MONTEREY COUNTY — The Monterey County Board of Supervisors on Tuesday OK’d an industrial hemp pilot program that will allow cultivators to set up shop just 1,000 feet away from Pajaro’s residential areas.
Along with the dozens of acres of fields abutting Pajaro, the pilot program will open up other previously cultivated farmlands in the northern and southern portions of Monterey County to the possibility of hemp cultivation.
A maximum of 30 registrations will be allowed, and no more than 100 acres can be given the green light for the program, which will run for a year, and be reviewed at its mid-term — around December or January.
Supervisor Luis Alejo was the lone no vote in a 3-1 decision, voicing concerns about the proximity of prospective outdoor hemp cultivators to Pajaro, Monterey County’s northern-most town.
“I got to speak up for those kids there and those families,” Alejo said. “They’re not going to want to sit in those classrooms and smell hemp odors all day long. It’s just not fair to them. It’s not fair on any standard.”
Industrial hemp is the cannabis plant with 0.3 percent or less Tetrahydrocannabinol (THC), the psychoactive component of the plant that makes it illegal under federal law.
Approval of the Hemp Farming Act at the federal level last year and the subsequent passing of the California Industrial Hemp Law earlier this year opened up the market for hemp, which is often grown for its fibers, seeds and high Cannabidiol (CBD) concentration — a product that has grown in popularity because of its possible health benefits that have not yet been substantiated.
In Monterey County, the Resource Management Agency (RMA) earlier this year deemed hemp similar enough to cannabis to allow certain hemp cultivation to continue while the staff created the individualized pilot program.
Over the last month, the RMA worked with potential growers and other community members to draft the plan.
At a June 26 town hall meeting, some members of the industry wanted industrial hemp to be treated as an agricultural crop, which would take the power of regulation away from local government in favor of state law — an option that was on the table Tuesday but was never considered by supervisors.
Other members of the community that attended the town hall were concerned about the possibility of cross-pollination between hemp and cannabis plants due to the proximity of the different grows. Cross-pollination can cause damage to both plants, according to RMA staff, as hemp plants could send airborne pollen into cannabis fields and cause those flowering plants to seed, which tanks their value on the open market. Additionally, cross-pollination could also make hemp plants’ THC level rise above the approved marks and send them out of compliance.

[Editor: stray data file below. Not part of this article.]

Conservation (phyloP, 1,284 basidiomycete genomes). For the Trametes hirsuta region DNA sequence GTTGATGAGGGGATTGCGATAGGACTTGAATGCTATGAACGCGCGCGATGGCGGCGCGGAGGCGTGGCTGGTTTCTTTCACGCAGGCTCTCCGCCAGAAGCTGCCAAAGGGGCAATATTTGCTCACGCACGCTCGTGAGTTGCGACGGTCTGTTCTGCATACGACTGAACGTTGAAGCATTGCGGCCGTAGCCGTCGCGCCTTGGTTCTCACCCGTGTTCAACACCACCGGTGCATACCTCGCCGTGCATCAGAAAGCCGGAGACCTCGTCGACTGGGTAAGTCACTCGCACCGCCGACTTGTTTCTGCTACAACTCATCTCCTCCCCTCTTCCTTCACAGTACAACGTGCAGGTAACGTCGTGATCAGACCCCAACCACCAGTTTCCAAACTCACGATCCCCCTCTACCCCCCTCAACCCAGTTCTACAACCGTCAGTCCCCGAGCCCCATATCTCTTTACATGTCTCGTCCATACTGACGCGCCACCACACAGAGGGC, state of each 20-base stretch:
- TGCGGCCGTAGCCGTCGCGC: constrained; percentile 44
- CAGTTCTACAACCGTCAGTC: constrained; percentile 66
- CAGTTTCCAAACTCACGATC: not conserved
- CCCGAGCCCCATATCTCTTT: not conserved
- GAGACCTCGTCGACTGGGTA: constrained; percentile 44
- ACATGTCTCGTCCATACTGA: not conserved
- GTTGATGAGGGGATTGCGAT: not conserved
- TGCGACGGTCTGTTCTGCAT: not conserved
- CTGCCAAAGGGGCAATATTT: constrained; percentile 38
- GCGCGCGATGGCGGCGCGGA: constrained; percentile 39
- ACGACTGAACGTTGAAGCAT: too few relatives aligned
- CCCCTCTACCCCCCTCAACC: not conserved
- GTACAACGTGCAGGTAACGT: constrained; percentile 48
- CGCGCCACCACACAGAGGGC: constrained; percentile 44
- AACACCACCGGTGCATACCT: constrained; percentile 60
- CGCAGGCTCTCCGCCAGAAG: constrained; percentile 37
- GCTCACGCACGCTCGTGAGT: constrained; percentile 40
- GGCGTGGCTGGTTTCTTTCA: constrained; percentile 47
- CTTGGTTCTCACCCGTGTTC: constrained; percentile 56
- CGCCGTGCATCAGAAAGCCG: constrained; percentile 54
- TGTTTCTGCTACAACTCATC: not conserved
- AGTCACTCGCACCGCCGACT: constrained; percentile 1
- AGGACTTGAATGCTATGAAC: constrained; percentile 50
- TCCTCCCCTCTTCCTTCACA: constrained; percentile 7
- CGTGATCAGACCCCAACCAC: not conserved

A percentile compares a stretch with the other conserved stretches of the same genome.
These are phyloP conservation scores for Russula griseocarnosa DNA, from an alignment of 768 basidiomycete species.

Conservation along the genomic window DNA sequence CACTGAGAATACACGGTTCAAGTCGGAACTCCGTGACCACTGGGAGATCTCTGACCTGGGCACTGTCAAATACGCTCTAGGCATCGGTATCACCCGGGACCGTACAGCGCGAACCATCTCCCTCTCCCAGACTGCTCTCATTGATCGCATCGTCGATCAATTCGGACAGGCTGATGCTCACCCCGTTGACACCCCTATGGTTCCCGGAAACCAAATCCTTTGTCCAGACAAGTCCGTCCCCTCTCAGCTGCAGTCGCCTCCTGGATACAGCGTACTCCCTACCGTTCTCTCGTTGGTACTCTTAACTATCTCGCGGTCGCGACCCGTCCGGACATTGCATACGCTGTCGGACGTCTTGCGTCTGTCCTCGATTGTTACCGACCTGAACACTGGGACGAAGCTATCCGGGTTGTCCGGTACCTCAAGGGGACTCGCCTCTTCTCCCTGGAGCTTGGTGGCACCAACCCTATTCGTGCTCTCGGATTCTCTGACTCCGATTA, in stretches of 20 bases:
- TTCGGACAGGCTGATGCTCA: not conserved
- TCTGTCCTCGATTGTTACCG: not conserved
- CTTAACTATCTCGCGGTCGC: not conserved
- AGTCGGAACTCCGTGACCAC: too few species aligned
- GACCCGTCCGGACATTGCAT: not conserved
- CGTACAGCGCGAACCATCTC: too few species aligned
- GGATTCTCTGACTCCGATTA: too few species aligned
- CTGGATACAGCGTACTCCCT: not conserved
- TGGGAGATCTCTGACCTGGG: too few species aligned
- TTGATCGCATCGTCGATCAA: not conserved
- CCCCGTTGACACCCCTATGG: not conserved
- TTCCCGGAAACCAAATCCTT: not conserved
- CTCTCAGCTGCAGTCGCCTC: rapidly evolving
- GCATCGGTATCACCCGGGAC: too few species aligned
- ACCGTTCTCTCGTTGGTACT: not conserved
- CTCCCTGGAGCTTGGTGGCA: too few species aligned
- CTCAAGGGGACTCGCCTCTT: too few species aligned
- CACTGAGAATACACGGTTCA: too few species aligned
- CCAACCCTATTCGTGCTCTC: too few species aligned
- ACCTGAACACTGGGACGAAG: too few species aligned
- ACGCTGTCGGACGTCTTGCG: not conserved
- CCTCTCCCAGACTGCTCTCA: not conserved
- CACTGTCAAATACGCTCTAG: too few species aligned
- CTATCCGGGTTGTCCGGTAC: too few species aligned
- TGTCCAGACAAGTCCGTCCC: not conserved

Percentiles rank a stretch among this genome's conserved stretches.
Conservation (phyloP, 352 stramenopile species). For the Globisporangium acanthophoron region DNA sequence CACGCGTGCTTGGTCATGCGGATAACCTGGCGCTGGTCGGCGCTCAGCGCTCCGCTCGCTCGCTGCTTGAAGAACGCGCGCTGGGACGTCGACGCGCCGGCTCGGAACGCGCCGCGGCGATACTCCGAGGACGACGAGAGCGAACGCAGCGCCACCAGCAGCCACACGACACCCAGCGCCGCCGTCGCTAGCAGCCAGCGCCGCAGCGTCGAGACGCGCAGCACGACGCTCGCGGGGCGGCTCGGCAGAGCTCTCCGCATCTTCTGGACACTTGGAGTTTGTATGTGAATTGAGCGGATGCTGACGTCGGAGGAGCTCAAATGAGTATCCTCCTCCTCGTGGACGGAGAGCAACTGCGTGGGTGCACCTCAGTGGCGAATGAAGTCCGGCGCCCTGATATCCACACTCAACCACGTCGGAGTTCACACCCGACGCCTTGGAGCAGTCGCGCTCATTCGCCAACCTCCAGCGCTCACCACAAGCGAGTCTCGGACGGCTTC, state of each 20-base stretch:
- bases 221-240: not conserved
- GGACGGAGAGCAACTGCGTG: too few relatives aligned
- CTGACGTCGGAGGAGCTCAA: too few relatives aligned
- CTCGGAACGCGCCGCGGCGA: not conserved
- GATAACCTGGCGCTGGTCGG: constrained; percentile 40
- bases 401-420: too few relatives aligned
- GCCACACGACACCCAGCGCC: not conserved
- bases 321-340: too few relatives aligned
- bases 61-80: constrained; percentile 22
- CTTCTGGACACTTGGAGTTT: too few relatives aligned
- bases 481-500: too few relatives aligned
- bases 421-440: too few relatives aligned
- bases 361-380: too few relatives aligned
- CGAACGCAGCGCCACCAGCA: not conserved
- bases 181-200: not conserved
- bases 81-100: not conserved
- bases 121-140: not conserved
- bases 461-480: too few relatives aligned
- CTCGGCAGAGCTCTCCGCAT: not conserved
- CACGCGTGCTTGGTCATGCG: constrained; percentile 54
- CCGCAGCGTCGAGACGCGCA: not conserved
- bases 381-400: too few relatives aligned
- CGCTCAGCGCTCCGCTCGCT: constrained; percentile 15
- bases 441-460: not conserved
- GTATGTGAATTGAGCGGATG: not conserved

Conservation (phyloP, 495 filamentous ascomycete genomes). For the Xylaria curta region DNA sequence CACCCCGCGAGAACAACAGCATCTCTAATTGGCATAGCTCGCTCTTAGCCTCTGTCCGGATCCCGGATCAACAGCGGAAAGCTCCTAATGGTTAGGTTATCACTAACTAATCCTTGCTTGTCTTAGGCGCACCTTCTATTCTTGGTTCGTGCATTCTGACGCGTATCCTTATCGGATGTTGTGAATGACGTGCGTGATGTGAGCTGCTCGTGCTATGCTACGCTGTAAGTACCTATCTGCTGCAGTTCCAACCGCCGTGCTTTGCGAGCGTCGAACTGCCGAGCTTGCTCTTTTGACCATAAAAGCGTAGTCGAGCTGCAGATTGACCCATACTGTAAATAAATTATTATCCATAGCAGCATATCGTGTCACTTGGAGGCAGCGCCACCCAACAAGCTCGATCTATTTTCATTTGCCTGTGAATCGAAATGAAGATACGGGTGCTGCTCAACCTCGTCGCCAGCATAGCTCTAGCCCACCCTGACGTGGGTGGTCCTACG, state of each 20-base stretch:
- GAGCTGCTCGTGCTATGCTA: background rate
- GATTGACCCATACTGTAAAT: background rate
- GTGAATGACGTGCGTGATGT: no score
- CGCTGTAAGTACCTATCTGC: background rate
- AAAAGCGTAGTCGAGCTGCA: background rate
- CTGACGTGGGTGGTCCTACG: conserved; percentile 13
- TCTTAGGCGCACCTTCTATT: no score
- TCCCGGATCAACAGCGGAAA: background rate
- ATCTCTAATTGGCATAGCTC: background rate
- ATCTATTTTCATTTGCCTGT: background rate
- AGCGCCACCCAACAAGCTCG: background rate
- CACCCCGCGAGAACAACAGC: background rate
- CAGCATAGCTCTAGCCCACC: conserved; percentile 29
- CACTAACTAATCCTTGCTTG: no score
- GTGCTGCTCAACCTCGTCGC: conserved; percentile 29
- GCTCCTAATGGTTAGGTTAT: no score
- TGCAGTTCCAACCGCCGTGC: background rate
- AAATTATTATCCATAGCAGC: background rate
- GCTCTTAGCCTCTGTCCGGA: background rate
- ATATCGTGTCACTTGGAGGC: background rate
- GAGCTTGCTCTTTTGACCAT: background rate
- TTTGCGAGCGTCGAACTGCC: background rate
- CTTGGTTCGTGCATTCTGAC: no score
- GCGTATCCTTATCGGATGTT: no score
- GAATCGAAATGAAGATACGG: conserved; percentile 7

Those concerns arose again Tuesday, as a handful of established growers throughout the county pushed for the eventually-accepted addition of a 3-mile buffer between cannabis and hemp grows, unless a mutual agreement between two growers deems otherwise.
The concerns about the odor of the plants flowing into Pajaro’s residential areas, however, did not gain much traction.
Alejo suggested a half-a-mile buffer for the small town of roughly 4,000, but the 1,000-foot buffer stood.
Alejo said that it was “almost 100 percent guaranteed” that the county will receive a nuisance complaint in the future with the accepted buffer.
Supervisor John M. Phillips said he was also concerned for the Pajaro community, but said the hemp grows would ultimately be a positive.
“That’s my district and part of the reason that we proposed this was because it was good for Pajaro residents,” Phillips said. “I look after my people too.”
CEO of Pajaro Valley Prevention and Student Assistance Erica Padilla-Chavez said she hopes officials will continue to work with community organizations while developing policies in the future.
“PVPSA, along with Pajaro Valley Unified School District as a strong partner, is committed to improving the quality of life for children, youth and families residing in the greater Pajaro Valley region,” Padilla-Chavez said. “This includes working with policymakers in ensuring that proposed policies aim to support this goal. All policies that may compromise the well-being of others must consider the potential health impacts. By doing this we prevent unintended consequences that can compromise the health of children and families and the environment that they live, work and play in. At PVPSA, we support policies that have incorporated this analysis.”